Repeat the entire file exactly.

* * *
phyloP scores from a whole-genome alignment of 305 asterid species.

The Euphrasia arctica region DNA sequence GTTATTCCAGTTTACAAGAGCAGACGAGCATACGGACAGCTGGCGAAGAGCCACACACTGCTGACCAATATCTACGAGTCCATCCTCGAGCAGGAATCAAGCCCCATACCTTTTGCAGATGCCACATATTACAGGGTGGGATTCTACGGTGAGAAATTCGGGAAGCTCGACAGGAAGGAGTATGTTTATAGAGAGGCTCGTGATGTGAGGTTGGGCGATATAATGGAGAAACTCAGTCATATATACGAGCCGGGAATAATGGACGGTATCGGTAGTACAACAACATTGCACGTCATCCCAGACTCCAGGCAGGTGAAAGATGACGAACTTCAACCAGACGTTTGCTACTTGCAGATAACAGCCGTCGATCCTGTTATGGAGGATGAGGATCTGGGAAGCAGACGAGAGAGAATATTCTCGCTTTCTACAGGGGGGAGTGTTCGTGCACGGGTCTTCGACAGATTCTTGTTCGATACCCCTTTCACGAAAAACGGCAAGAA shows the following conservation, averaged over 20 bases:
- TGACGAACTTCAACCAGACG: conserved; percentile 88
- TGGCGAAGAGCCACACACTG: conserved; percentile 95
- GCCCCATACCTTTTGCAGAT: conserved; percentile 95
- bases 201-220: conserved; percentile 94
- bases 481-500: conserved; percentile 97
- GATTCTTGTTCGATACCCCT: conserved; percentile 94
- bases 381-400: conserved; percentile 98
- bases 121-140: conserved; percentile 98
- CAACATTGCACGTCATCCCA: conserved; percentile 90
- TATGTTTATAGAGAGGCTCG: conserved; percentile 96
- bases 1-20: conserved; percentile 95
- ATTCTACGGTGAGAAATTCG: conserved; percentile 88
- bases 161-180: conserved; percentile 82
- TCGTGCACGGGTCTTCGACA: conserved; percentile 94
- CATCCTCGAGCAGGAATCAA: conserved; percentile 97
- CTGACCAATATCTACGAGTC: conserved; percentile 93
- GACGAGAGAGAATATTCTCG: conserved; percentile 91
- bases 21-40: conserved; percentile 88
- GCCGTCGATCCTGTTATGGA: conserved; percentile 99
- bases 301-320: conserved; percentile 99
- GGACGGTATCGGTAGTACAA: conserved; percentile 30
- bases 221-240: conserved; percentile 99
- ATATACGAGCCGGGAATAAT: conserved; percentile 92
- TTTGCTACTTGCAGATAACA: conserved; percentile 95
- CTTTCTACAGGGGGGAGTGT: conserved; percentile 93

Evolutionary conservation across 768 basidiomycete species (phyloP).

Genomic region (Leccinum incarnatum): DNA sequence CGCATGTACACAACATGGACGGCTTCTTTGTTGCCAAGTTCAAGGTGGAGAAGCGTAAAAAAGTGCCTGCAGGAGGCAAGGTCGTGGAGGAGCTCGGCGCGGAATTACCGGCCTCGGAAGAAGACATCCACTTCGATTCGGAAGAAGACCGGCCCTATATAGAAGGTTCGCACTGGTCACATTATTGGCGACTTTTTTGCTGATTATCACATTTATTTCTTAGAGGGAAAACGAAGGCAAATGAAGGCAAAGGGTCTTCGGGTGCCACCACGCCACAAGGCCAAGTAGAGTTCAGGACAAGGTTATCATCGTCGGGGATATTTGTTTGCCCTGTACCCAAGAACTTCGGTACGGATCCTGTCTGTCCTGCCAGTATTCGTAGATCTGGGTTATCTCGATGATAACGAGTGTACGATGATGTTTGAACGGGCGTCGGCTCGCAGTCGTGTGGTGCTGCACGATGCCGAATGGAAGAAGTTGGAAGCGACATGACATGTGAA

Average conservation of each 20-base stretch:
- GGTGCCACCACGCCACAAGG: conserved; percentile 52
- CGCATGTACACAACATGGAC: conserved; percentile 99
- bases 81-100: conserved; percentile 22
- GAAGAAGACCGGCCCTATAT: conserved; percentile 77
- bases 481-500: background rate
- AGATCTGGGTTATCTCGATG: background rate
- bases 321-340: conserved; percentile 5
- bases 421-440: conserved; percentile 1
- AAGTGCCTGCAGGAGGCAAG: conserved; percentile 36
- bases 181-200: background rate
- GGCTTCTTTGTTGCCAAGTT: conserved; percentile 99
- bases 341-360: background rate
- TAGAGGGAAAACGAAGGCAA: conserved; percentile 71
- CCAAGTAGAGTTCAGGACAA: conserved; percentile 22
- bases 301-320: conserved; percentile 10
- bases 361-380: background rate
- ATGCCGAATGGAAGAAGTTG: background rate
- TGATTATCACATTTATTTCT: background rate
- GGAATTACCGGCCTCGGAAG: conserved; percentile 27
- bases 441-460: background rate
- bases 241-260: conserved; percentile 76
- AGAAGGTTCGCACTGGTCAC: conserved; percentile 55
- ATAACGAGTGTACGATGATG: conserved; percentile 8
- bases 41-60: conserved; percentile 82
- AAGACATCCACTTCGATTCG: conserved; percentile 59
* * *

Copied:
phyloP scores from a whole-genome alignment of 305 asterid species.

The Euphrasia arctica region DNA sequence GTTATTCCAGTTTACAAGAGCAGACGAGCATACGGACAGCTGGCGAAGAGCCACACACTGCTGACCAATATCTACGAGTCCATCCTCGAGCAGGAATCAAGCCCCATACCTTTTGCAGATGCCACATATTACAGGGTGGGATTCTACGGTGAGAAATTCGGGAAGCTCGACAGGAAGGAGTATGTTTATAGAGAGGCTCGTGATGTGAGGTTGGGCGATATAATGGAGAAACTCAGTCATATATACGAGCCGGGAATAATGGACGGTATCGGTAGTACAACAACATTGCACGTCATCCCAGACTCCAGGCAGGTGAAAGATGACGAACTTCAACCAGACGTTTGCTACTTGCAGATAACAGCCGTCGATCCTGTTATGGAGGATGAGGATCTGGGAAGCAGACGAGAGAGAATATTCTCGCTTTCTACAGGGGGGAGTGTTCGTGCACGGGTCTTCGACAGATTCTTGTTCGATACCCCTTTCACGAAAAACGGCAAGAA shows the following conservation, averaged over 20 bases:
- TGACGAACTTCAACCAGACG: conserved; percentile 88
- TGGCGAAGAGCCACACACTG: conserved; percentile 95
- GCCCCATACCTTTTGCAGAT: conserved; percentile 95
- bases 201-220: conserved; percentile 94
- bases 481-500: conserved; percentile 97
- GATTCTTGTTCGATACCCCT: conserved; percentile 94
- bases 381-400: conserved; percentile 98
- bases 121-140: conserved; percentile 98
- CAACATTGCACGTCATCCCA: conserved; percentile 90
- TATGTTTATAGAGAGGCTCG: conserved; percentile 96
- bases 1-20: conserved; percentile 95
- ATTCTACGGTGAGAAATTCG: conserved; percentile 88
- bases 161-180: conserved; percentile 82
- TCGTGCACGGGTCTTCGACA: conserved; percentile 94
- CATCCTCGAGCAGGAATCAA: conserved; percentile 97
- CTGACCAATATCTACGAGTC: conserved; percentile 93
- GACGAGAGAGAATATTCTCG: conserved; percentile 91
- bases 21-40: conserved; percentile 88
- GCCGTCGATCCTGTTATGGA: conserved; percentile 99
- bases 301-320: conserved; percentile 99
- GGACGGTATCGGTAGTACAA: conserved; percentile 30
- bases 221-240: conserved; percentile 99
- ATATACGAGCCGGGAATAAT: conserved; percentile 92
- TTTGCTACTTGCAGATAACA: conserved; percentile 95
- CTTTCTACAGGGGGGAGTGT: conserved; percentile 93

Evolutionary conservation across 768 basidiomycete species (phyloP).

Genomic region (Leccinum incarnatum): DNA sequence CGCATGTACACAACATGGACGGCTTCTTTGTTGCCAAGTTCAAGGTGGAGAAGCGTAAAAAAGTGCCTGCAGGAGGCAAGGTCGTGGAGGAGCTCGGCGCGGAATTACCGGCCTCGGAAGAAGACATCCACTTCGATTCGGAAGAAGACCGGCCCTATATAGAAGGTTCGCACTGGTCACATTATTGGCGACTTTTTTGCTGATTATCACATTTATTTCTTAGAGGGAAAACGAAGGCAAATGAAGGCAAAGGGTCTTCGGGTGCCACCACGCCACAAGGCCAAGTAGAGTTCAGGACAAGGTTATCATCGTCGGGGATATTTGTTTGCCCTGTACCCAAGAACTTCGGTACGGATCCTGTCTGTCCTGCCAGTATTCGTAGATCTGGGTTATCTCGATGATAACGAGTGTACGATGATGTTTGAACGGGCGTCGGCTCGCAGTCGTGTGGTGCTGCACGATGCCGAATGGAAGAAGTTGGAAGCGACATGACATGTGAA

Average conservation of each 20-base stretch:
- GGTGCCACCACGCCACAAGG: conserved; percentile 52
- CGCATGTACACAACATGGAC: conserved; percentile 99
- bases 81-100: conserved; percentile 22
- GAAGAAGACCGGCCCTATAT: conserved; percentile 77
- bases 481-500: background rate
- AGATCTGGGTTATCTCGATG: background rate
- bases 321-340: conserved; percentile 5
- bases 421-440: conserved; percentile 1
- AAGTGCCTGCAGGAGGCAAG: conserved; percentile 36
- bases 181-200: background rate
- GGCTTCTTTGTTGCCAAGTT: conserved; percentile 99
- bases 341-360: background rate
- TAGAGGGAAAACGAAGGCAA: conserved; percentile 71
- CCAAGTAGAGTTCAGGACAA: conserved; percentile 22
- bases 301-320: conserved; percentile 10
- bases 361-380: background rate
- ATGCCGAATGGAAGAAGTTG: background rate
- TGATTATCACATTTATTTCT: background rate
- GGAATTACCGGCCTCGGAAG: conserved; percentile 27
- bases 441-460: background rate
- bases 241-260: conserved; percentile 76
- AGAAGGTTCGCACTGGTCAC: conserved; percentile 55
- ATAACGAGTGTACGATGATG: conserved; percentile 8
- bases 41-60: conserved; percentile 82
- AAGACATCCACTTCGATTCG: conserved; percentile 59